As the Kansas Legislature begins its 2014 session today, citizens who want to keep track of the happenings have these resources available.
Video and audio
The Kansas Legislature doesn’t broadcast or archive video of its proceedings except in rare instances of committee hearings. Travis Perry of Kansas Watchdog reports on this issue in Camera shy: KS legislators sidestep transparency and Eye in the sky: Kansas legislative leader won’t require streaming video.
Both the House and Senate broadcast audio of their proceedings. But you must listen live, as the broadcasts are not made available to the public in any other way. It would be exceedingly simple to make these past broadcasts available to the public. It could be done at no cost on YouTube, and at little cost at other sites specifically tailored to host audio. As a side benefit, at YouTube the recordings would be transcribed by machine, giving a rough transcript of the proceedings. (I use the adjective “rough,” as if you have viewed these transcripts, they vary widely in accuracy. But they still have value.)
Broadcasting video of House and Senate proceedings would be a large step that would probably have a large cost. But archiving the audio and making it available provides nearly all the benefit of video, and at very little additional cost.
Kansas Legislative Research Department (KLRD) has many documents that are useful in understanding state government and the legislature. This agency’s home page is Kansas Legislative Research Department. Of particular interest:
Kansas Legislative Briefing Book. This book’s audience is legislators, but anyone can benefit. The book has a chapter for major areas of state policy and legislation, giving history, background, and explanations of law. In some years the entire collection of material has been made available as a single pdf file, but not so this year. Contact information for the legislative analysts is made available in each chapter. The most recent version can be found on the Reports and Publications page. So far a version for 2014 is not available. (Update: The 2014 version is here.)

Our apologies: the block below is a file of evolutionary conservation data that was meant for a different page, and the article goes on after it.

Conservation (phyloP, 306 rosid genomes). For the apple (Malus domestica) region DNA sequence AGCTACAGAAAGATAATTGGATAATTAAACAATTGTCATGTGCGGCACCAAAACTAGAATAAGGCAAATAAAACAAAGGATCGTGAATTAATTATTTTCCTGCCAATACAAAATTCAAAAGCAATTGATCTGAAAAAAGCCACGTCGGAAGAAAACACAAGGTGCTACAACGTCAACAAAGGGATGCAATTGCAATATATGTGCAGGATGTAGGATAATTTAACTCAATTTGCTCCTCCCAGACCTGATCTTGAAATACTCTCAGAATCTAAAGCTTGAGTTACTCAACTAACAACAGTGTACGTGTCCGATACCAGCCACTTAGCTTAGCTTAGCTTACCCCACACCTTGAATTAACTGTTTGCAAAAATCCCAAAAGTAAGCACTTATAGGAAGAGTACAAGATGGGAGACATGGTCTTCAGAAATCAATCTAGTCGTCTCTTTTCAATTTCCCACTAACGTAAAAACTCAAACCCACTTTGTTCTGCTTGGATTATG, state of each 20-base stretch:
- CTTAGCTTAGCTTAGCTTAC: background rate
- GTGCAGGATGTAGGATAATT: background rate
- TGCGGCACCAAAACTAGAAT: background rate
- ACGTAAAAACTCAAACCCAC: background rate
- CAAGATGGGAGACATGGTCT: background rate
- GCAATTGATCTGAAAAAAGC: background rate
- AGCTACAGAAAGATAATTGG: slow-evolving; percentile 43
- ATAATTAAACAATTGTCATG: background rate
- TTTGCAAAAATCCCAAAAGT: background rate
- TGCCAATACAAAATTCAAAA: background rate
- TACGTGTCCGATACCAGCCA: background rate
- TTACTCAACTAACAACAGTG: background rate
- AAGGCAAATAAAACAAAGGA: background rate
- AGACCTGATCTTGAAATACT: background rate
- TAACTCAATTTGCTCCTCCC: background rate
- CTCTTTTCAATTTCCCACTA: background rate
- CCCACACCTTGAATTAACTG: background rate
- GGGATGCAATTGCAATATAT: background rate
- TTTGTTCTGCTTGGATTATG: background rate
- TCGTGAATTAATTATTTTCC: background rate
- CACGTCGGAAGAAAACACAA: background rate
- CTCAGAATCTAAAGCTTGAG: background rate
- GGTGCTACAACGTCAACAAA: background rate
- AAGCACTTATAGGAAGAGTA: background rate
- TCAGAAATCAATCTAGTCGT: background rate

Kansas Fiscal Facts. This book, in 124 pages (for 2011), provides “basic budgetary facts” to those without budgetary experience. It provides an overview of the budget, and then more information for each of the six branches of Kansas state government. There is a glossary and contact information for the fiscal analysts responsible for different areas of the budget. This document is updated each year. The most recent version can be found on the Reports and Publications page.
Legislative Procedure in Kansas. This book of 236 pages holds the rules and explanations of how the Kansas Legislature works. It was last revised in November 2006, but the subject that is the content of this book changes slowly over the years. The direct link is Legislative Procedure in Kansas, November 2006.
How a Bill Becomes Law. This is a one-page diagram of the legislative steps involved in passing laws. The direct link is How a Bill Becomes Law.
Summary of Legislation. This document is created each year, and is invaluable in remembering what laws were passed each year. From its introduction: “This publication includes summaries of the legislation enacted by the 2011 Legislature. Not summarized are bills of a limited, local, technical, clarifying, or repealing nature, and bills that were vetoed (sustained).” 204 pages for 2011. The most recent version can be found on the Reports and Publications page.
Legislative Highlights. This is a more compact version of the Summary of Legislation, providing the essentials of the legislative session in 12 pages for 2011. The most recent version can be found on the Reports and Publications page.
Kansas Tax Facts. This book provides information on state and local taxes in Kansas. The most recent version can be found on the Revenue and Tax page.
Kansas Statutes. The laws of our state. The current statutes can be found at the Revisor of Statutes page.
Kansas Register. From the Kansas Secretary of State: “The Kansas Register is the official state newspaper. This publication provides a wide range of information such as proposed and adopted administrative regulations, new state laws, bond sales and redemptions, notice of open meetings, state contracts offered for bid, attorney general opinions, and many other public notices.” The Register is published each week, and may be found at Kansas Register.